Improve Your Front Crawl Stroke With This tip From the pros
Take a look at these elite swimmers under the water in the same position in their front crawl strokes – the catch. What do you notice?
Australian 10K champion Rhys Mainstone:
Double Olympic Gold Medallist Rebecca Adlington:
Seven-Time Marathon Swimming Champion Shelley Taylor-Smith:
Double Commonwealth Gold Medallist Ross Davenport:
Correct Technique for Swimming Front Crawl efficiently
That’s right, they are all extending forwards under the water into this position with the elbow slightly higher than the wrist and the wrist slightly higher than the fingertips:
Notice also the depth of the arm and hand. The arm isn’t right up at the surface as many swimmers believe it should be, it’s actually quite deep around 30-40cm (12-16″). Trying to catch the water near the surface shows the palm forwards and drops the elbow, really damaging the catch. We call this position “putting on the brakes” as it not only harms the catch, it increases the amount of drag you’re having to work against, but it kills stroke rhythm too:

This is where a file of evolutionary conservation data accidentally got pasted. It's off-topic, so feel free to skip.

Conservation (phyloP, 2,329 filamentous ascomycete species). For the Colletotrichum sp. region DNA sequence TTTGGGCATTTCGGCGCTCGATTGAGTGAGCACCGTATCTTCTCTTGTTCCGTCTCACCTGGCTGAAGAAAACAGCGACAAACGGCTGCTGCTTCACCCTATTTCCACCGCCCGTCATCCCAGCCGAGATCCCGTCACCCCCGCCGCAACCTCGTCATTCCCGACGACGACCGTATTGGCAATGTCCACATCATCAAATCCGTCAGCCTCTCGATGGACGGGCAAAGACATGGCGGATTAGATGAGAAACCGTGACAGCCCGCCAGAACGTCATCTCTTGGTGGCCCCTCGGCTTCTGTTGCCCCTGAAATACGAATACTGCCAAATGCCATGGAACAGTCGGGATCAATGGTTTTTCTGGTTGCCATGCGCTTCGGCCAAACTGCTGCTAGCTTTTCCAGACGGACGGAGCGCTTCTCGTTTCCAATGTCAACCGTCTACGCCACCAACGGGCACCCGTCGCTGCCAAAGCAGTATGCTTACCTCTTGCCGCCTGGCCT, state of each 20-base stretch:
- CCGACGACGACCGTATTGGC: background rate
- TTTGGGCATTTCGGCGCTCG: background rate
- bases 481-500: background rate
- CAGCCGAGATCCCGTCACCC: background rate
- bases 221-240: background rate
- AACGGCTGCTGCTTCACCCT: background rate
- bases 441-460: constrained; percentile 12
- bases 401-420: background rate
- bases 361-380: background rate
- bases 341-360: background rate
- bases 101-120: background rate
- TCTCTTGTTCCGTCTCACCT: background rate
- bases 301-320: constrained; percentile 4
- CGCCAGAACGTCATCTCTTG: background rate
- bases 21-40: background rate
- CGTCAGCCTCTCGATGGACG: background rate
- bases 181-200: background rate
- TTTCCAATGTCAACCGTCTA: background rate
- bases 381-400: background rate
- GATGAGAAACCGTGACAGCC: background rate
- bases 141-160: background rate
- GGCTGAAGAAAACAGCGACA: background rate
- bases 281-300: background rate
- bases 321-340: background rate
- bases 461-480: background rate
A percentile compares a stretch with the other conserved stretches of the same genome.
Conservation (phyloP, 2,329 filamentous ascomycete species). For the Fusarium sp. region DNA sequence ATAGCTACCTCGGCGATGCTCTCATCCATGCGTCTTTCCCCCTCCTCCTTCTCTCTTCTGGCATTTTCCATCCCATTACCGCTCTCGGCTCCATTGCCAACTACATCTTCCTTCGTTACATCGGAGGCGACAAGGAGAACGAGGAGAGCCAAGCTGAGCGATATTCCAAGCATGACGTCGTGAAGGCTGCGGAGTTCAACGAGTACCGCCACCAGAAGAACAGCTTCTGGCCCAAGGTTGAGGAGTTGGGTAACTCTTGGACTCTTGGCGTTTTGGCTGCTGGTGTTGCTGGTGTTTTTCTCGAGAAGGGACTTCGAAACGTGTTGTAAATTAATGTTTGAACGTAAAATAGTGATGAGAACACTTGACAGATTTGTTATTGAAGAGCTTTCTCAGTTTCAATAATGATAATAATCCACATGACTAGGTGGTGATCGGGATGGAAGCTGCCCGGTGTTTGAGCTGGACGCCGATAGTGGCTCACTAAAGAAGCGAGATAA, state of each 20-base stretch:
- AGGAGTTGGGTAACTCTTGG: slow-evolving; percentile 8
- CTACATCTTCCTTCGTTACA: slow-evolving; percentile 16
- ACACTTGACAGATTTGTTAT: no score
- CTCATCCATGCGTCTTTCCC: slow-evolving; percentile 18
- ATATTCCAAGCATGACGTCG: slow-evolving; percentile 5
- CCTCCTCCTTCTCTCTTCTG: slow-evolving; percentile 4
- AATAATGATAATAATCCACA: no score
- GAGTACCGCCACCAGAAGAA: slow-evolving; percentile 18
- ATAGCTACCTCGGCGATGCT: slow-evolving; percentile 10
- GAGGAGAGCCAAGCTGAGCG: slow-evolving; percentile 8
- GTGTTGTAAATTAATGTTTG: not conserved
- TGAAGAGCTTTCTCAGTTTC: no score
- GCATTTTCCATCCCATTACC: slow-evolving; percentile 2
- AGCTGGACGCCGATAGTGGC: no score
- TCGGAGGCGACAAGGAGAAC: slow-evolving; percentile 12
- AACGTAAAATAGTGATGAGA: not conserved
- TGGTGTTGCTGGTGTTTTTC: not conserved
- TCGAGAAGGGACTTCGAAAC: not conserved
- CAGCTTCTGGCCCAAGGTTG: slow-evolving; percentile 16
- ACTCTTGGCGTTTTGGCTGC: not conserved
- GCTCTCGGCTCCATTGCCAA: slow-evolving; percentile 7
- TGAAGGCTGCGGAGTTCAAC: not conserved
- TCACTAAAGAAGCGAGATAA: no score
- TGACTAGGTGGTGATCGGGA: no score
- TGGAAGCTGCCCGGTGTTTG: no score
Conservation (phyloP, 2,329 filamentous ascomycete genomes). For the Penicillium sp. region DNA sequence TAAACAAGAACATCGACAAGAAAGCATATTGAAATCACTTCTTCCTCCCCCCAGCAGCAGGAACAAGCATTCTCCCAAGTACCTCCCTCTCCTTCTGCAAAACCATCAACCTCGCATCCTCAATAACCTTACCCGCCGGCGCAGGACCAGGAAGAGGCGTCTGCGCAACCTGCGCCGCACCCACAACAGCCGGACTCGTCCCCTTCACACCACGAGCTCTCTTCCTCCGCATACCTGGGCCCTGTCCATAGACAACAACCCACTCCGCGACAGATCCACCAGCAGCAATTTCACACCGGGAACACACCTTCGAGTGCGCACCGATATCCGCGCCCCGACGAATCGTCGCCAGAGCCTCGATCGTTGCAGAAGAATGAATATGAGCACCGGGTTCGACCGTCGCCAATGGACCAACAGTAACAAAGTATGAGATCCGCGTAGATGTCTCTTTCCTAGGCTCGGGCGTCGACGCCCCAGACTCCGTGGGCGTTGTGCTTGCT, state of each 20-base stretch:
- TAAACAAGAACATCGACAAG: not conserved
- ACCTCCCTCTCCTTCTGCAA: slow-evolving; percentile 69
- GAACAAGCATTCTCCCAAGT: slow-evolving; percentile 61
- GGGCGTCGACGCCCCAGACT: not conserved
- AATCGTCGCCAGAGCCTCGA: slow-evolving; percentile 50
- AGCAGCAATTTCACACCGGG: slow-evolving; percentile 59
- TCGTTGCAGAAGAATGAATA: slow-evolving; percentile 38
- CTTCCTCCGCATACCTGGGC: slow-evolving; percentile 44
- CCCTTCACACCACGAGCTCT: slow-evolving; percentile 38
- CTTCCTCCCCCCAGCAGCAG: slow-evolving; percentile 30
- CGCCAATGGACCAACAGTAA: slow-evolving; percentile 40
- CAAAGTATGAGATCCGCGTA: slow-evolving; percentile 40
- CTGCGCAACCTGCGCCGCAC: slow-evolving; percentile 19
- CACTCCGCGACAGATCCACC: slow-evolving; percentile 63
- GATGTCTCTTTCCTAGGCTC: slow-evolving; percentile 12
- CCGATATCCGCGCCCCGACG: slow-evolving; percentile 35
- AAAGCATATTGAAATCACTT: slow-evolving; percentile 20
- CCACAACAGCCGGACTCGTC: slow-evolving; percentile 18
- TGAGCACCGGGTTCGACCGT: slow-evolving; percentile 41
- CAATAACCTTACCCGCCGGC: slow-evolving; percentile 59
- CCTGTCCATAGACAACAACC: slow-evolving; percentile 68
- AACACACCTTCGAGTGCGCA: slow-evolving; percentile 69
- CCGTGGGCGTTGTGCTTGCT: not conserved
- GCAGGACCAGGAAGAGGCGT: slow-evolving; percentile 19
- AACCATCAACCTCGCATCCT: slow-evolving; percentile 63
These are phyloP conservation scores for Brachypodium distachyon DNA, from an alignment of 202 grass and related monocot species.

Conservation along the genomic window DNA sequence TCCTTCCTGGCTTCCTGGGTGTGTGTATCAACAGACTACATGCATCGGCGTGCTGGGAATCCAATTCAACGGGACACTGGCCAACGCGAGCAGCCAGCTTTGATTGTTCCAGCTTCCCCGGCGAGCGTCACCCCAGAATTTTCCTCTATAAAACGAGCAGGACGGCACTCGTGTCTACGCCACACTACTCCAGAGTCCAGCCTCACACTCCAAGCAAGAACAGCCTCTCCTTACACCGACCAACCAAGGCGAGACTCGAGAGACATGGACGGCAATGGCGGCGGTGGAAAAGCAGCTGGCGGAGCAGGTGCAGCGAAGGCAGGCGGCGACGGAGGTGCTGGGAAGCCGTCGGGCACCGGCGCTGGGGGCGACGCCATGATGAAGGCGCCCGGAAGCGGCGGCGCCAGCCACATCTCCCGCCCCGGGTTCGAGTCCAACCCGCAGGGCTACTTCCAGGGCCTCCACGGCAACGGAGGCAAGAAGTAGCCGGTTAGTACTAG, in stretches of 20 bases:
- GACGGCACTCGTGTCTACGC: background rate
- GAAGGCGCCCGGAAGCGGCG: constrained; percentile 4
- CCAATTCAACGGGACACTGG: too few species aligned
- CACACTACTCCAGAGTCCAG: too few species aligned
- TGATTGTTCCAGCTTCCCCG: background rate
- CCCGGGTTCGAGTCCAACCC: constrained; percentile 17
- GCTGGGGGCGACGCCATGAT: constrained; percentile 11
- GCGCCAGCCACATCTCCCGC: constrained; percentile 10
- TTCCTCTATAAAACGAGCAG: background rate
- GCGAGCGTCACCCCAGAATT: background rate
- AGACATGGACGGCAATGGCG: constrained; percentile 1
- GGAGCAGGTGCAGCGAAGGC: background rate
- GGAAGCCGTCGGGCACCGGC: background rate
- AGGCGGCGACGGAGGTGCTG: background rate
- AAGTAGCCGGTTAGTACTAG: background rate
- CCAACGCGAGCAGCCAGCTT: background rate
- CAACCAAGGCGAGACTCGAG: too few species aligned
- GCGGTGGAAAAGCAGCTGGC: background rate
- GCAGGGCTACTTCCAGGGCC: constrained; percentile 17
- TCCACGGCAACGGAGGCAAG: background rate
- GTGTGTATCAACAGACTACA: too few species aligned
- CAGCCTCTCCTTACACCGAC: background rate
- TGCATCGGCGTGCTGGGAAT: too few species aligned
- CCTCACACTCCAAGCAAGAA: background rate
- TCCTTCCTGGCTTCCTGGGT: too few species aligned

Getting this position right with your own front crawl swimming is absolutely key, because from there you are well positioned to bring the hand and forearm downwards to press the water backwards and it’s this action that will propel you through the water more effectively. Not only will you move more quickly through the water, but you’ll work much more efficiently as well, meaning you won’t use up as much energy, allowing you to keep going for longer.
A Key Drill To Develop Your Front Crawl Stroke
Swim Smooth’s go-to drill for developing this extension position is Side-Kick using a pair of fins:
You can also experiment with putting a swimming paddle such as a Finis Freestyler on your lead hand as you perform the drill. The shape of the paddle will give you more feedback on your hand position as you travel forwards through the water.